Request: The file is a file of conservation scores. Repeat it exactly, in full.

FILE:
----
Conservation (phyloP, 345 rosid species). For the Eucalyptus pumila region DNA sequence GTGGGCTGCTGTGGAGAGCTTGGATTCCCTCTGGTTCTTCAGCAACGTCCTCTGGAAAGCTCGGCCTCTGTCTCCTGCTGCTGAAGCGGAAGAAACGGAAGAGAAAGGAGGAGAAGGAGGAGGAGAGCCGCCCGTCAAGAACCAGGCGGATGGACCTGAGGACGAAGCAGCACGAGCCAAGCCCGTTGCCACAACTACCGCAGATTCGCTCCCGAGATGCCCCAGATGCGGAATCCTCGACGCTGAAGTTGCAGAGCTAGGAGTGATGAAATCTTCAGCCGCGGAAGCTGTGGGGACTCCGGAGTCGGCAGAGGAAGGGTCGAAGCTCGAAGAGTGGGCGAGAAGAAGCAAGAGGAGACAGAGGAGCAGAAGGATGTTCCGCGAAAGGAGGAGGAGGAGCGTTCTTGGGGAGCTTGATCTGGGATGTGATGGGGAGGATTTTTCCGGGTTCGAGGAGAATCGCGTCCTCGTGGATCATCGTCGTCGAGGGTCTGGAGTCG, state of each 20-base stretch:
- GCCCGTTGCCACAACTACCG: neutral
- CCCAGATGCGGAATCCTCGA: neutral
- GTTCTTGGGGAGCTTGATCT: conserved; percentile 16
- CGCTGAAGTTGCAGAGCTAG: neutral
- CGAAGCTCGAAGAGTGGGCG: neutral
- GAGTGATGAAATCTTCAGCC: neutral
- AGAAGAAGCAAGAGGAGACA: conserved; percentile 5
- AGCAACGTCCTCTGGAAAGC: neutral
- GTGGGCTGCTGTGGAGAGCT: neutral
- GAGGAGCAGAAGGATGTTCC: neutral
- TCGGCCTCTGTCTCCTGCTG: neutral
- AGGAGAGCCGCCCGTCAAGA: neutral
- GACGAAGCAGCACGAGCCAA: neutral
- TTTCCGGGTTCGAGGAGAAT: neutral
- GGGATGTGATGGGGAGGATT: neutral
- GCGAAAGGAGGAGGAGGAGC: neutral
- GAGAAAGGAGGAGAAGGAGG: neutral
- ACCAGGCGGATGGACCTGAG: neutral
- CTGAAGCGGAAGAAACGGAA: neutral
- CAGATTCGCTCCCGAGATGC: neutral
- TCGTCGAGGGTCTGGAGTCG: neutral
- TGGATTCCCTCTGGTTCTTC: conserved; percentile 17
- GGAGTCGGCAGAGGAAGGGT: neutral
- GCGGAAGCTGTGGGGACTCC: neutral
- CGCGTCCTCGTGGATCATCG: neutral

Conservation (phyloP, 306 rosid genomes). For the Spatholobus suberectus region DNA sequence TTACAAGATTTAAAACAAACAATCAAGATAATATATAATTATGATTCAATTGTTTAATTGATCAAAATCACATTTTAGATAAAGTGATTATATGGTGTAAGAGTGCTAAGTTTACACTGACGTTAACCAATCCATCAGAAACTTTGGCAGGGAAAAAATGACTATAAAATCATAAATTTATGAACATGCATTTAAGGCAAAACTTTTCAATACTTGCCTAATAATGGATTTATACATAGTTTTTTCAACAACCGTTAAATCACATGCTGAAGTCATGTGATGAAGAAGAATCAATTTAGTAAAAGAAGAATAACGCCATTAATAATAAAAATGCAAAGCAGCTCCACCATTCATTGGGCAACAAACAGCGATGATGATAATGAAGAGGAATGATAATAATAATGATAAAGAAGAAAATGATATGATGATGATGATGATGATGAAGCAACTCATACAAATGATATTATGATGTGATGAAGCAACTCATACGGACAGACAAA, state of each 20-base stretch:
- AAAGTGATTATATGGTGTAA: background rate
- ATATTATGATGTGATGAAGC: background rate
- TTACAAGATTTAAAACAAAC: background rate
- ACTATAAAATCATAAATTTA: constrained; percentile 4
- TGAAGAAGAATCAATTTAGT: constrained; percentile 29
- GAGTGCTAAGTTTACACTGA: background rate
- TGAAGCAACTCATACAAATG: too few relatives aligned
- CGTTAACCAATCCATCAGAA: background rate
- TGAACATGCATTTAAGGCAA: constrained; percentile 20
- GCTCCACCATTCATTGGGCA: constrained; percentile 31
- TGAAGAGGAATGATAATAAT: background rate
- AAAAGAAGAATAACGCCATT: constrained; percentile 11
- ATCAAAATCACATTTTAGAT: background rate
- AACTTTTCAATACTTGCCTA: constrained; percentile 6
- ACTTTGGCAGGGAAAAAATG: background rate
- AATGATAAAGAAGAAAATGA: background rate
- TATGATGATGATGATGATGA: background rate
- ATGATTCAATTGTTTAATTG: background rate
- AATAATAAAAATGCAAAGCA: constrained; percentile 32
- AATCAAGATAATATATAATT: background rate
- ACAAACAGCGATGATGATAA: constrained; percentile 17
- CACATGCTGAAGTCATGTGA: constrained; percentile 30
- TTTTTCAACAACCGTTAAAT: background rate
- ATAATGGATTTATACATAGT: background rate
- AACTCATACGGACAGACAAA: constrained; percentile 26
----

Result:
Conservation (phyloP, 345 rosid species). For the Eucalyptus pumila region DNA sequence GTGGGCTGCTGTGGAGAGCTTGGATTCCCTCTGGTTCTTCAGCAACGTCCTCTGGAAAGCTCGGCCTCTGTCTCCTGCTGCTGAAGCGGAAGAAACGGAAGAGAAAGGAGGAGAAGGAGGAGGAGAGCCGCCCGTCAAGAACCAGGCGGATGGACCTGAGGACGAAGCAGCACGAGCCAAGCCCGTTGCCACAACTACCGCAGATTCGCTCCCGAGATGCCCCAGATGCGGAATCCTCGACGCTGAAGTTGCAGAGCTAGGAGTGATGAAATCTTCAGCCGCGGAAGCTGTGGGGACTCCGGAGTCGGCAGAGGAAGGGTCGAAGCTCGAAGAGTGGGCGAGAAGAAGCAAGAGGAGACAGAGGAGCAGAAGGATGTTCCGCGAAAGGAGGAGGAGGAGCGTTCTTGGGGAGCTTGATCTGGGATGTGATGGGGAGGATTTTTCCGGGTTCGAGGAGAATCGCGTCCTCGTGGATCATCGTCGTCGAGGGTCTGGAGTCG, state of each 20-base stretch:
- GCCCGTTGCCACAACTACCG: neutral
- CCCAGATGCGGAATCCTCGA: neutral
- GTTCTTGGGGAGCTTGATCT: conserved; percentile 16
- CGCTGAAGTTGCAGAGCTAG: neutral
- CGAAGCTCGAAGAGTGGGCG: neutral
- GAGTGATGAAATCTTCAGCC: neutral
- AGAAGAAGCAAGAGGAGACA: conserved; percentile 5
- AGCAACGTCCTCTGGAAAGC: neutral
- GTGGGCTGCTGTGGAGAGCT: neutral
- GAGGAGCAGAAGGATGTTCC: neutral
- TCGGCCTCTGTCTCCTGCTG: neutral
- AGGAGAGCCGCCCGTCAAGA: neutral
- GACGAAGCAGCACGAGCCAA: neutral
- TTTCCGGGTTCGAGGAGAAT: neutral
- GGGATGTGATGGGGAGGATT: neutral
- GCGAAAGGAGGAGGAGGAGC: neutral
- GAGAAAGGAGGAGAAGGAGG: neutral
- ACCAGGCGGATGGACCTGAG: neutral
- CTGAAGCGGAAGAAACGGAA: neutral
- CAGATTCGCTCCCGAGATGC: neutral
- TCGTCGAGGGTCTGGAGTCG: neutral
- TGGATTCCCTCTGGTTCTTC: conserved; percentile 17
- GGAGTCGGCAGAGGAAGGGT: neutral
- GCGGAAGCTGTGGGGACTCC: neutral
- CGCGTCCTCGTGGATCATCG: neutral

Conservation (phyloP, 306 rosid genomes). For the Spatholobus suberectus region DNA sequence TTACAAGATTTAAAACAAACAATCAAGATAATATATAATTATGATTCAATTGTTTAATTGATCAAAATCACATTTTAGATAAAGTGATTATATGGTGTAAGAGTGCTAAGTTTACACTGACGTTAACCAATCCATCAGAAACTTTGGCAGGGAAAAAATGACTATAAAATCATAAATTTATGAACATGCATTTAAGGCAAAACTTTTCAATACTTGCCTAATAATGGATTTATACATAGTTTTTTCAACAACCGTTAAATCACATGCTGAAGTCATGTGATGAAGAAGAATCAATTTAGTAAAAGAAGAATAACGCCATTAATAATAAAAATGCAAAGCAGCTCCACCATTCATTGGGCAACAAACAGCGATGATGATAATGAAGAGGAATGATAATAATAATGATAAAGAAGAAAATGATATGATGATGATGATGATGATGAAGCAACTCATACAAATGATATTATGATGTGATGAAGCAACTCATACGGACAGACAAA, state of each 20-base stretch:
- AAAGTGATTATATGGTGTAA: background rate
- ATATTATGATGTGATGAAGC: background rate
- TTACAAGATTTAAAACAAAC: background rate
- ACTATAAAATCATAAATTTA: constrained; percentile 4
- TGAAGAAGAATCAATTTAGT: constrained; percentile 29
- GAGTGCTAAGTTTACACTGA: background rate
- TGAAGCAACTCATACAAATG: too few relatives aligned
- CGTTAACCAATCCATCAGAA: background rate
- TGAACATGCATTTAAGGCAA: constrained; percentile 20
- GCTCCACCATTCATTGGGCA: constrained; percentile 31
- TGAAGAGGAATGATAATAAT: background rate
- AAAAGAAGAATAACGCCATT: constrained; percentile 11
- ATCAAAATCACATTTTAGAT: background rate
- AACTTTTCAATACTTGCCTA: constrained; percentile 6
- ACTTTGGCAGGGAAAAAATG: background rate
- AATGATAAAGAAGAAAATGA: background rate
- TATGATGATGATGATGATGA: background rate
- ATGATTCAATTGTTTAATTG: background rate
- AATAATAAAAATGCAAAGCA: constrained; percentile 32
- AATCAAGATAATATATAATT: background rate
- ACAAACAGCGATGATGATAA: constrained; percentile 17
- CACATGCTGAAGTCATGTGA: constrained; percentile 30
- TTTTTCAACAACCGTTAAAT: background rate
- ATAATGGATTTATACATAGT: background rate
- AACTCATACGGACAGACAAA: constrained; percentile 26